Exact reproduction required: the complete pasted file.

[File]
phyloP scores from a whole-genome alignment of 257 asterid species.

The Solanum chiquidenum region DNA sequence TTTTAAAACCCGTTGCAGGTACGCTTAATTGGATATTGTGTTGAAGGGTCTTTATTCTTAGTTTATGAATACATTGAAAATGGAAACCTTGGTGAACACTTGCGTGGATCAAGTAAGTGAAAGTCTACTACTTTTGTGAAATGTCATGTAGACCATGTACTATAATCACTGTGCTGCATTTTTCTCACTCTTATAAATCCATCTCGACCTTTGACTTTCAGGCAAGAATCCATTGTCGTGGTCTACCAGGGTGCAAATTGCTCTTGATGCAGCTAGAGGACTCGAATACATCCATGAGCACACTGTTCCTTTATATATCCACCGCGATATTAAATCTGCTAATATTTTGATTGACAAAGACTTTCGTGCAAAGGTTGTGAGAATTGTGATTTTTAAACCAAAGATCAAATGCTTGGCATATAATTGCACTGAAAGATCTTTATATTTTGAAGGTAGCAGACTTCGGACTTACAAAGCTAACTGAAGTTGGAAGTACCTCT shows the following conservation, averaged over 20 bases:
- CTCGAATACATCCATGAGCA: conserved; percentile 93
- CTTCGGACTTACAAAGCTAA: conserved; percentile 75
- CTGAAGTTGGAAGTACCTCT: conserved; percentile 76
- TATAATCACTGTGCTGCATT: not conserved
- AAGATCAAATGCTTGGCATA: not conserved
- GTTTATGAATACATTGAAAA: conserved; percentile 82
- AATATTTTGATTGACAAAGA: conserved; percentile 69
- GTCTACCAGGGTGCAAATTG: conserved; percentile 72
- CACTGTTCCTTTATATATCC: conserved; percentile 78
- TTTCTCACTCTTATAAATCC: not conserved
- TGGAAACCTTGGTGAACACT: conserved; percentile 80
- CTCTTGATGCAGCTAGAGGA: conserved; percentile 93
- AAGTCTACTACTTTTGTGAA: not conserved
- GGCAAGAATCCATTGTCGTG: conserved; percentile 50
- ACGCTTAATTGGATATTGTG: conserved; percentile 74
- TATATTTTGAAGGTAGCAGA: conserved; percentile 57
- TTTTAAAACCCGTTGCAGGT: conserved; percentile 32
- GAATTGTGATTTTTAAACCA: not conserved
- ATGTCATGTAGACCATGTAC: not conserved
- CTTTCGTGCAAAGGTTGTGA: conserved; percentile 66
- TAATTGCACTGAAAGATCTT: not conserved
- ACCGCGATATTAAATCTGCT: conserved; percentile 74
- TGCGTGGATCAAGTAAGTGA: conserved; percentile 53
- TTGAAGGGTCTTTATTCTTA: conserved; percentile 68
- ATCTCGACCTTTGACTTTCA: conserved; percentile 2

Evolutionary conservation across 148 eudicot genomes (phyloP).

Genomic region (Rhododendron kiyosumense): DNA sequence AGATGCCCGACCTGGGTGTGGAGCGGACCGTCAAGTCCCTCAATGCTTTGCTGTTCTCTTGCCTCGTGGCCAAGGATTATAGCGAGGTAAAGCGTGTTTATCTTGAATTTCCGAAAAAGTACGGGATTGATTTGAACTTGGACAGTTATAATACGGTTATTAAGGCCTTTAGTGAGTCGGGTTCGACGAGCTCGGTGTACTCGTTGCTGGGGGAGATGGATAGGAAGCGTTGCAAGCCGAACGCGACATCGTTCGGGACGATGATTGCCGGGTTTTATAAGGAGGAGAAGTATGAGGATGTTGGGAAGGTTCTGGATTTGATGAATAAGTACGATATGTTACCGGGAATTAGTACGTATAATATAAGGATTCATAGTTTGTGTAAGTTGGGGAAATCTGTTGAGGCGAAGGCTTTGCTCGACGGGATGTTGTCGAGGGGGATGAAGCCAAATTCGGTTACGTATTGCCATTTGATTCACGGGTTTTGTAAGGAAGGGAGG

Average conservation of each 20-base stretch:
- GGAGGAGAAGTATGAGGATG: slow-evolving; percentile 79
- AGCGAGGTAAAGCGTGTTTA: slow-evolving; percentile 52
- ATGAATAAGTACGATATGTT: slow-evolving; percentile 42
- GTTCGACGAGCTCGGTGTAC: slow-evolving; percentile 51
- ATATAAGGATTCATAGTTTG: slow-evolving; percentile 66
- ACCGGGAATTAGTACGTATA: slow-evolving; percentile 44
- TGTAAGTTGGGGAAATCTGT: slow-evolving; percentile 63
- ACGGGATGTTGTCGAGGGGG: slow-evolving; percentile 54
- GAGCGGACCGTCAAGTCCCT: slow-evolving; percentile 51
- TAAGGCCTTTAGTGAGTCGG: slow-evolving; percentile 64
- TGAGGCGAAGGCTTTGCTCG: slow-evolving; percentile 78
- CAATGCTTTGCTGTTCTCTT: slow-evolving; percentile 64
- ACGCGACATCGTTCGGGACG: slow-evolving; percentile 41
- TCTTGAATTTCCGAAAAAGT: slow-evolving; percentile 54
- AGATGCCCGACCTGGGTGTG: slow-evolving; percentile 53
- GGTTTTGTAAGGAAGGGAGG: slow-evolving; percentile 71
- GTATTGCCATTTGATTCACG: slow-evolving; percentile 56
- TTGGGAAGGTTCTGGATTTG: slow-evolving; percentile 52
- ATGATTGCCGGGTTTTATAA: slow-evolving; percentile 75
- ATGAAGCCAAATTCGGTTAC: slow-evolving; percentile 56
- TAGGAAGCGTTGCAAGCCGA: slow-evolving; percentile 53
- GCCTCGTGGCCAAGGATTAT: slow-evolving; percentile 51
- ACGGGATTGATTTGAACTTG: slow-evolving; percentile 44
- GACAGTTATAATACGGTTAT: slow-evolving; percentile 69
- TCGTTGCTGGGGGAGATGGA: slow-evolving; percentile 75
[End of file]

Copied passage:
phyloP scores from a whole-genome alignment of 257 asterid species.

The Solanum chiquidenum region DNA sequence TTTTAAAACCCGTTGCAGGTACGCTTAATTGGATATTGTGTTGAAGGGTCTTTATTCTTAGTTTATGAATACATTGAAAATGGAAACCTTGGTGAACACTTGCGTGGATCAAGTAAGTGAAAGTCTACTACTTTTGTGAAATGTCATGTAGACCATGTACTATAATCACTGTGCTGCATTTTTCTCACTCTTATAAATCCATCTCGACCTTTGACTTTCAGGCAAGAATCCATTGTCGTGGTCTACCAGGGTGCAAATTGCTCTTGATGCAGCTAGAGGACTCGAATACATCCATGAGCACACTGTTCCTTTATATATCCACCGCGATATTAAATCTGCTAATATTTTGATTGACAAAGACTTTCGTGCAAAGGTTGTGAGAATTGTGATTTTTAAACCAAAGATCAAATGCTTGGCATATAATTGCACTGAAAGATCTTTATATTTTGAAGGTAGCAGACTTCGGACTTACAAAGCTAACTGAAGTTGGAAGTACCTCT shows the following conservation, averaged over 20 bases:
- CTCGAATACATCCATGAGCA: conserved; percentile 93
- CTTCGGACTTACAAAGCTAA: conserved; percentile 75
- CTGAAGTTGGAAGTACCTCT: conserved; percentile 76
- TATAATCACTGTGCTGCATT: not conserved
- AAGATCAAATGCTTGGCATA: not conserved
- GTTTATGAATACATTGAAAA: conserved; percentile 82
- AATATTTTGATTGACAAAGA: conserved; percentile 69
- GTCTACCAGGGTGCAAATTG: conserved; percentile 72
- CACTGTTCCTTTATATATCC: conserved; percentile 78
- TTTCTCACTCTTATAAATCC: not conserved
- TGGAAACCTTGGTGAACACT: conserved; percentile 80
- CTCTTGATGCAGCTAGAGGA: conserved; percentile 93
- AAGTCTACTACTTTTGTGAA: not conserved
- GGCAAGAATCCATTGTCGTG: conserved; percentile 50
- ACGCTTAATTGGATATTGTG: conserved; percentile 74
- TATATTTTGAAGGTAGCAGA: conserved; percentile 57
- TTTTAAAACCCGTTGCAGGT: conserved; percentile 32
- GAATTGTGATTTTTAAACCA: not conserved
- ATGTCATGTAGACCATGTAC: not conserved
- CTTTCGTGCAAAGGTTGTGA: conserved; percentile 66
- TAATTGCACTGAAAGATCTT: not conserved
- ACCGCGATATTAAATCTGCT: conserved; percentile 74
- TGCGTGGATCAAGTAAGTGA: conserved; percentile 53
- TTGAAGGGTCTTTATTCTTA: conserved; percentile 68
- ATCTCGACCTTTGACTTTCA: conserved; percentile 2

Evolutionary conservation across 148 eudicot genomes (phyloP).

Genomic region (Rhododendron kiyosumense): DNA sequence AGATGCCCGACCTGGGTGTGGAGCGGACCGTCAAGTCCCTCAATGCTTTGCTGTTCTCTTGCCTCGTGGCCAAGGATTATAGCGAGGTAAAGCGTGTTTATCTTGAATTTCCGAAAAAGTACGGGATTGATTTGAACTTGGACAGTTATAATACGGTTATTAAGGCCTTTAGTGAGTCGGGTTCGACGAGCTCGGTGTACTCGTTGCTGGGGGAGATGGATAGGAAGCGTTGCAAGCCGAACGCGACATCGTTCGGGACGATGATTGCCGGGTTTTATAAGGAGGAGAAGTATGAGGATGTTGGGAAGGTTCTGGATTTGATGAATAAGTACGATATGTTACCGGGAATTAGTACGTATAATATAAGGATTCATAGTTTGTGTAAGTTGGGGAAATCTGTTGAGGCGAAGGCTTTGCTCGACGGGATGTTGTCGAGGGGGATGAAGCCAAATTCGGTTACGTATTGCCATTTGATTCACGGGTTTTGTAAGGAAGGGAGG

Average conservation of each 20-base stretch:
- GGAGGAGAAGTATGAGGATG: slow-evolving; percentile 79
- AGCGAGGTAAAGCGTGTTTA: slow-evolving; percentile 52
- ATGAATAAGTACGATATGTT: slow-evolving; percentile 42
- GTTCGACGAGCTCGGTGTAC: slow-evolving; percentile 51
- ATATAAGGATTCATAGTTTG: slow-evolving; percentile 66
- ACCGGGAATTAGTACGTATA: slow-evolving; percentile 44
- TGTAAGTTGGGGAAATCTGT: slow-evolving; percentile 63
- ACGGGATGTTGTCGAGGGGG: slow-evolving; percentile 54
- GAGCGGACCGTCAAGTCCCT: slow-evolving; percentile 51
- TAAGGCCTTTAGTGAGTCGG: slow-evolving; percentile 64
- TGAGGCGAAGGCTTTGCTCG: slow-evolving; percentile 78
- CAATGCTTTGCTGTTCTCTT: slow-evolving; percentile 64
- ACGCGACATCGTTCGGGACG: slow-evolving; percentile 41
- TCTTGAATTTCCGAAAAAGT: slow-evolving; percentile 54
- AGATGCCCGACCTGGGTGTG: slow-evolving; percentile 53
- GGTTTTGTAAGGAAGGGAGG: slow-evolving; percentile 71
- GTATTGCCATTTGATTCACG: slow-evolving; percentile 56
- TTGGGAAGGTTCTGGATTTG: slow-evolving; percentile 52
- ATGATTGCCGGGTTTTATAA: slow-evolving; percentile 75
- ATGAAGCCAAATTCGGTTAC: slow-evolving; percentile 56
- TAGGAAGCGTTGCAAGCCGA: slow-evolving; percentile 53
- GCCTCGTGGCCAAGGATTAT: slow-evolving; percentile 51
- ACGGGATTGATTTGAACTTG: slow-evolving; percentile 44
- GACAGTTATAATACGGTTAT: slow-evolving; percentile 69
- TCGTTGCTGGGGGAGATGGA: slow-evolving; percentile 75